There is a very famous topological model, Su-Schrieffer Heeger (SSH) model, according to which the hopping strength between even and odd sites is different. i.e. enter image description here

Now, there are two ways one can write Hamiltonain for this system:

First way:

$c_n^\dagger$ are creating operator at site $n$. Hamiltonian ($\tilde{H_1}$) can be written as: $$\tilde{H_1}=\sum_{n=1}^L[\frac{t+\delta t (-1)^n}{2}]c_n^\dagger c_{n+1}+H.C.$$

After converting this into k-space one can find following:

$$\psi^\dagger H_1\psi=\begin{bmatrix}c_k^\dagger&c_{k+\pi}^\dagger \end{bmatrix} \begin{bmatrix}A&iB\\-iB&-A \end{bmatrix} \begin{bmatrix}c_k\\c_{k+\pi} \end{bmatrix}$$ with $A=-t\cos(k)$ and $B=-\delta t \sin(k)$

Second way:

Second way to write Hamiltonian for the same system is to consider solid sites (in above picture) as $a_n^\dagger$ and open sites as $b_n^\dagger$. Now Hamiltonian ($\tilde{H_2}$) is: $$\tilde{H_2} = \sum_{n=1}^L [(t+\delta t)a_n^\dagger b_n+(t-\delta t)b_n^\dagger a_{n+1}]+H.C.$$ in k-space it looks like following: $$\phi^\dagger H_2\phi=\begin{bmatrix}a_k^\dagger&b_{k}^\dagger \end{bmatrix} \begin{bmatrix}0&A-iB\\A+iB&0 \end{bmatrix} \begin{bmatrix}a_k\\b_{k} \end{bmatrix} \, .$$ with $A=-t\cos(k)$ and $B=-\delta t \sin(k)$.

I have not written all the steps to convert Hamiltonian into k-space becuase it will be very messing to write all equations here but I am 100% sure that I have done everything correct till here.

My main goal:

My main goal is to first write wavefunction for this system in $\psi^\dagger=\begin{bmatrix}c_k^\dagger &c_{k+\pi}^\dagger \end{bmatrix}$ basis i.e. (One can find eigen-vector easily but let's say it looks like following:) $$|WF_1\rangle = (X_1c_k^\dagger + X_2c_{k+\pi}^\dagger)|0\rangle$$

with $X_i$'s as some known terms. After that I want to convert this $WF_1$ into $\phi_k^\dagger=\begin{bmatrix}a_k^\dagger &b_{k}^\dagger \end{bmatrix}$ basis. i.e. I want to write it as: $$|WF_2\rangle = (Y_1a_k^\dagger + Y_2b_{k}^\dagger)|0\rangle$$ What will be $Y_i$'s?

In previous version of this question I didn't give this much details becuase I thought finding a unitary matrix to convert one basis into other is enough but after some kind comments I find that I needed to write all details.

I know I can find $WF_2$ directly from $H_2$ but for some reason I don't want to do that.

Sorry for confusing notations.


1 Answer 1


The question you are asking is actually not quite related to the physical system (Hamiltonian). Instead, you are only asking how to change a state from basis $\{ c \}$ to $\{ a, b \}$.

First, the 1st way you wrote down is actually slightly different from the 2nd way: if you imagine you have L unit cells (2L sites), then your "$n$" in the first way should range from 1 to $2L$. Thus, the range of your "$k$" is also different from the k in the second way.

Thus, your true question is: "for $a_{n}=c_{2n-1}, b_{n}=c_{2n}$, how is the Fourier mode related to each others?"

I will just do one of them here,

\begin{align} c_{\tilde{n}}:=& \frac{1}{\sqrt{2L}}\sum_{p=1}^{2L} c_{\frac{\pi}{L}p} e^{i(\frac{\pi}{L}p)\tilde{n}} \\ a_{n}:=& \frac{1}{\sqrt{L}}\sum_{q=1}^{L} a_{\frac{2 \pi}{L}q} e^{i(\frac{2\pi}{L}q)n} \\ =&c_{2n-1}\\ =&\frac{1}{\sqrt{2L}}\sum_{p=1}^{2L} c_{\frac{\pi}{L}p} e^{i(\frac{\pi}{L}p)(2n-1)} \\ =&\frac{1}{\sqrt{2L}}\sum_{q=1}^{L} c_{\frac{\pi}{L}q} e^{i(\frac{\pi}{L}q)(2n-1)}+\frac{1}{\sqrt{2L}}\sum_{q=1}^{L} c_{\frac{\pi}{L}(q+L)} e^{i(\frac{\pi}{L}(q+L))(2n-1)} \\ =&\frac{1}{\sqrt{2L}}\sum_{q=1}^{L} \left[ c_{\frac{\pi}{L}q} e^{-i(\frac{\pi}{L}q)}- c_{\frac{\pi}{L}q + \pi} e^{-i(\frac{\pi}{L}q)} \right] e^{i(\frac{2\pi}{L}q)n} \\ \implies & a_{\frac{2 \pi}{L}q} =\frac{1}{\sqrt{2}}\left[ c_{\frac{\pi}{L}q} - c_{\frac{\pi}{L}q + \pi} \right]e^{-i(\frac{\pi}{L}q)} \\ \text{or } & a_{2 \tilde{k}} =\frac{1}{\sqrt{2}}\left[ c_{\tilde{k}} - c_{\tilde{k} + \pi} \right]e^{-i \tilde{k}} \end{align}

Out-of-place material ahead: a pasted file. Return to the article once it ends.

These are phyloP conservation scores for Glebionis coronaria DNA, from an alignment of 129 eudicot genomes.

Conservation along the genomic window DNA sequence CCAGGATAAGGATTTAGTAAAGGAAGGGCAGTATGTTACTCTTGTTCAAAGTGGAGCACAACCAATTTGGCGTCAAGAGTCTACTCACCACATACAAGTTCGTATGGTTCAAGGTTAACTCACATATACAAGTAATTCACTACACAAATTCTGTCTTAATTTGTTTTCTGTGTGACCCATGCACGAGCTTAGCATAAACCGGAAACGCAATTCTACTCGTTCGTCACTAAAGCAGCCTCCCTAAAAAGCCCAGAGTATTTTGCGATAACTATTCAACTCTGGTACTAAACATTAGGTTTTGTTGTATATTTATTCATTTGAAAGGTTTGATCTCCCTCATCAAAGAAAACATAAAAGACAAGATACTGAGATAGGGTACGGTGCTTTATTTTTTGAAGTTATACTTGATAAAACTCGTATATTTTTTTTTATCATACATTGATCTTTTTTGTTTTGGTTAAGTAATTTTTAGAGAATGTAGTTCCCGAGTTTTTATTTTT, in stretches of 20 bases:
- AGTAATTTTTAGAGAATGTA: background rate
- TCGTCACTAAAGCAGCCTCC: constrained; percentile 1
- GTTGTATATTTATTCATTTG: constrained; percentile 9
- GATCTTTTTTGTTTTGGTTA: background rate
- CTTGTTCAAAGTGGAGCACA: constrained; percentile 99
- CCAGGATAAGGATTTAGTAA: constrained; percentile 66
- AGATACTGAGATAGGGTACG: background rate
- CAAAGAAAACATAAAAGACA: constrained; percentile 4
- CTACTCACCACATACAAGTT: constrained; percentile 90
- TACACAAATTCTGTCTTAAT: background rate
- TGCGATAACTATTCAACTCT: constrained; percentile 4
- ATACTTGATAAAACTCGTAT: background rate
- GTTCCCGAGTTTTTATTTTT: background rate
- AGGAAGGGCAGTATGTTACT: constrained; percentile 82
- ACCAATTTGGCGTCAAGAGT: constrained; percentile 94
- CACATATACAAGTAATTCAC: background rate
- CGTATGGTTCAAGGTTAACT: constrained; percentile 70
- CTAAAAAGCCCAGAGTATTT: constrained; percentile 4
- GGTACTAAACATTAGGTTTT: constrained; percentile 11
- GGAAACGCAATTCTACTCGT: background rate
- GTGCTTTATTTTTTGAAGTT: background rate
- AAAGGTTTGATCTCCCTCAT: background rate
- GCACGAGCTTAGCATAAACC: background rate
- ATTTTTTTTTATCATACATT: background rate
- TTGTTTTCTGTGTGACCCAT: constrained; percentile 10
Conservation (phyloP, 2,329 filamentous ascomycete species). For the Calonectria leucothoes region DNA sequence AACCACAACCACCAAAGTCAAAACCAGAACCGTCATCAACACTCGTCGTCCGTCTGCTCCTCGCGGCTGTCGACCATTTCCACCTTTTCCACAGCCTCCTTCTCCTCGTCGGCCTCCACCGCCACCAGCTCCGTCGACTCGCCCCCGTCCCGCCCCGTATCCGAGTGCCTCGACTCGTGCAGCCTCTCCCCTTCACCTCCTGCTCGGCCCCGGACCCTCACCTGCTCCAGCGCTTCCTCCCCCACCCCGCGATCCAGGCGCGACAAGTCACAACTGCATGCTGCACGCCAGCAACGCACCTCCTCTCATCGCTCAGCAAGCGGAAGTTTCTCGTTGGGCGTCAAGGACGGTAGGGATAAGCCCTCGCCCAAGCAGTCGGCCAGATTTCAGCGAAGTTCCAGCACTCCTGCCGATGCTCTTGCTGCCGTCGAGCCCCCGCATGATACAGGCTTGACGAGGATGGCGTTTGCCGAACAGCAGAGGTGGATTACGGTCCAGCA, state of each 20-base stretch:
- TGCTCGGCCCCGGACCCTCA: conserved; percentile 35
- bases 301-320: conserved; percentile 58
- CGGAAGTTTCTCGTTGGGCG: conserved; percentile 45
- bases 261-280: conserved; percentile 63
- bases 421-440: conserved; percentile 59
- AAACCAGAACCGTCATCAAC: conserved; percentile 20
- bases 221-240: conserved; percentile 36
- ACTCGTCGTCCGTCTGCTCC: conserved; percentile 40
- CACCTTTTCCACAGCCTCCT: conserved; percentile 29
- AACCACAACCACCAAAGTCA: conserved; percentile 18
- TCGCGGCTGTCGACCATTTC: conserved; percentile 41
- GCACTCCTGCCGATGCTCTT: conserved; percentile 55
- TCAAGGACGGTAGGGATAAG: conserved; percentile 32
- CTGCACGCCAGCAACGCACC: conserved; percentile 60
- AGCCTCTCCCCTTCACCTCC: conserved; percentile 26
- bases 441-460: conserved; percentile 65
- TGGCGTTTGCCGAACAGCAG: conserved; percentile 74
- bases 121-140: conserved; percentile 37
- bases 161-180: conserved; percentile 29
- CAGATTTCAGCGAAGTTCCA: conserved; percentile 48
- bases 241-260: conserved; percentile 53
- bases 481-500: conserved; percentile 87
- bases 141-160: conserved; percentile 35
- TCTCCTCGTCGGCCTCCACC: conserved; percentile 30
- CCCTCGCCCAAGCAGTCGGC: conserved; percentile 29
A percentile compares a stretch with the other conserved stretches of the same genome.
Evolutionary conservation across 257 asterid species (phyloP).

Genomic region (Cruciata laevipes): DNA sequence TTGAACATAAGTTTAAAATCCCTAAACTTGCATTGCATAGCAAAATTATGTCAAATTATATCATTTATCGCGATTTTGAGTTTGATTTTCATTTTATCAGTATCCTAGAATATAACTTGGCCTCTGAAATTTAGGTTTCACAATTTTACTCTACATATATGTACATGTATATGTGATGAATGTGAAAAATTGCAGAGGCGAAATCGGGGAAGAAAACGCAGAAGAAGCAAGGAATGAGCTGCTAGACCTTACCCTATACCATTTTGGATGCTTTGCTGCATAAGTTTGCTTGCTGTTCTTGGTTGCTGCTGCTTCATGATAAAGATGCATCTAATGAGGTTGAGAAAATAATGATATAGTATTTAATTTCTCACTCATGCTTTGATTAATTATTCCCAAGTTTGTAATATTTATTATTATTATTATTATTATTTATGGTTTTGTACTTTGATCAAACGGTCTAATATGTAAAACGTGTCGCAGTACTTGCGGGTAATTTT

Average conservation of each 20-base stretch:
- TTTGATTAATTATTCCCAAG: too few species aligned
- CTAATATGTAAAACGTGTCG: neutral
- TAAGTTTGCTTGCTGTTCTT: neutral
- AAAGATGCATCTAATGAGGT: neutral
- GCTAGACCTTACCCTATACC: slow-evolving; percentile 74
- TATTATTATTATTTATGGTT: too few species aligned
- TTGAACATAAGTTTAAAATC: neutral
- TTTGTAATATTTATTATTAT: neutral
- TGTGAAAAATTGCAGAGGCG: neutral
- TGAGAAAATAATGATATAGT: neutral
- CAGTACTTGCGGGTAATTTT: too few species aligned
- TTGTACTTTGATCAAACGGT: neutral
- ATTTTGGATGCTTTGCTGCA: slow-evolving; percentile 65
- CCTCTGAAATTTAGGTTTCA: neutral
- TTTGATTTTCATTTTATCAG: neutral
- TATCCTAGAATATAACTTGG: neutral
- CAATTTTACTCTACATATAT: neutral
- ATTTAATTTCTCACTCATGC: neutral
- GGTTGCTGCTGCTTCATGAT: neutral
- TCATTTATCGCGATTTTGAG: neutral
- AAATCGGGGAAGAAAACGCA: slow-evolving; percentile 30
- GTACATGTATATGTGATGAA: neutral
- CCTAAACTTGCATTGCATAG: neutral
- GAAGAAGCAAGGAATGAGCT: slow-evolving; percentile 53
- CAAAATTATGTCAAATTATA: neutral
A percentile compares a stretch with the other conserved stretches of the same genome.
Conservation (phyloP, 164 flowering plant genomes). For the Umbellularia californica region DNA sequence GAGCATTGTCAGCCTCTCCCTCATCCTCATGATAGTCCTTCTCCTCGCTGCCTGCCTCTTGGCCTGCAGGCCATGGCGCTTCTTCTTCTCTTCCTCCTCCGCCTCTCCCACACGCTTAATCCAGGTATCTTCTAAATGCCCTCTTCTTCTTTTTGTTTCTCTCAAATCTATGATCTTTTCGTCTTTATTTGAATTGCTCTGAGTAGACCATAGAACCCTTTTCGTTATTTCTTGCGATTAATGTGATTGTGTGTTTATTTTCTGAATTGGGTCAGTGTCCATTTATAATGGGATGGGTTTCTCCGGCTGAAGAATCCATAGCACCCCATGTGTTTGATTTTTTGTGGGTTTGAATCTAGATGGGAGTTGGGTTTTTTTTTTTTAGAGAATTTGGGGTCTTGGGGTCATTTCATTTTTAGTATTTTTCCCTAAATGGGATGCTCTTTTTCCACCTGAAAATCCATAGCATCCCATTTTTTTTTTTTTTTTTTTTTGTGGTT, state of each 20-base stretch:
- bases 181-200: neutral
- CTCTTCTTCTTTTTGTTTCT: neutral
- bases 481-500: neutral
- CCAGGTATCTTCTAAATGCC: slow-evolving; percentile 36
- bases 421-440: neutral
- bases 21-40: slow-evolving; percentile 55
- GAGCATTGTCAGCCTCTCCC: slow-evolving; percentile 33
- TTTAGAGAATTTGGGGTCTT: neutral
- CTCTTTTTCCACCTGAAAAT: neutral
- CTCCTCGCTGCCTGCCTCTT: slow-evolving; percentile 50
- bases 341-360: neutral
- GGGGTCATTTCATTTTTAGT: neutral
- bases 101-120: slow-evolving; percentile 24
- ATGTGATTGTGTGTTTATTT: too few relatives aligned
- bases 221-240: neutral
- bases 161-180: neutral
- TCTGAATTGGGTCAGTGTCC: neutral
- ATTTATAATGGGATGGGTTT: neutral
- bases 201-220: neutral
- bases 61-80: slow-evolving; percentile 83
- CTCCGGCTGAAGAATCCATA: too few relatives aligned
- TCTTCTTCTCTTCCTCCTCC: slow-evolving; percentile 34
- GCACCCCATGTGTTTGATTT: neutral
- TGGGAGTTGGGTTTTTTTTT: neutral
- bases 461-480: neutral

This means $a_{2 \tilde{k}}$ is the superposition between the $\tilde{k}$ and $\tilde{k}+\pi$ in the original basis, with some phase shift. I believe you can figure the same relation for $b$, do the inverse, and plug it into your state to find the relation between $X$ and $Y$.

  • $\begingroup$ Thank you so much. Please have a look if I am doing everything correctly: $b_{n}=c_{2n} \implies b_{2\tilde{k}}=\frac{1}{\sqrt{2}}\left[ c_{\tilde{k}} + c_{\tilde{k} + \pi} \right]$ which gives $c_{\tilde{k}}=\frac{1}{\sqrt{2}}\left[ a_{\tilde{2k}} e^{ik} + b_{\tilde{2k}} \right]$ and $c_{\tilde{k}+\pi}=\frac{1}{\sqrt{2}}\left[ -a_{\tilde{2k}} e^{ik} + b_{\tilde{2k}} \right]$. So, $|WF_2\rangle=\frac{1}{\sqrt{2}}\left[ (X_1-X_2) e^{-ik}a_{\tilde{2k}}^\dagger +(X_1+X_2) b_{\tilde{2k}}^\dagger \right]|0\rangle$ Is there anyway to get $a_{k}^\dagger(b_{k}^\dagger)$ instead of $2k$. $\endgroup$ Apr 11, 2018 at 20:10
  • $\begingroup$ What if I take $H_1=\sum_{n=1}^L [(t+\delta t)c_{2n-1}^\dagger c_{2n}+(t-\delta t)c_{2n}^\dagger c_{2n+1}]+H.C.$ $\endgroup$ Apr 11, 2018 at 20:10
  • $\begingroup$ $\tilde{k}$ in $c_{\tilde{k}}$ is denser than k in $a_k$, so $a_{2\tilde{k}}$ include all the allowed k already. $\endgroup$ Apr 11, 2018 at 22:58
  • $\begingroup$ For your more staggered Hamilonian, a unit cell will include more sites, let's call them $a_1, a_2, a_3, a_4$. It's easy to follow the same recipe, and each $a_i$ will be a linear superposition of $c(k),c(k+\pi/2),c(k+\pi), c(k+3\pi/2)$. $\endgroup$ Apr 11, 2018 at 23:03

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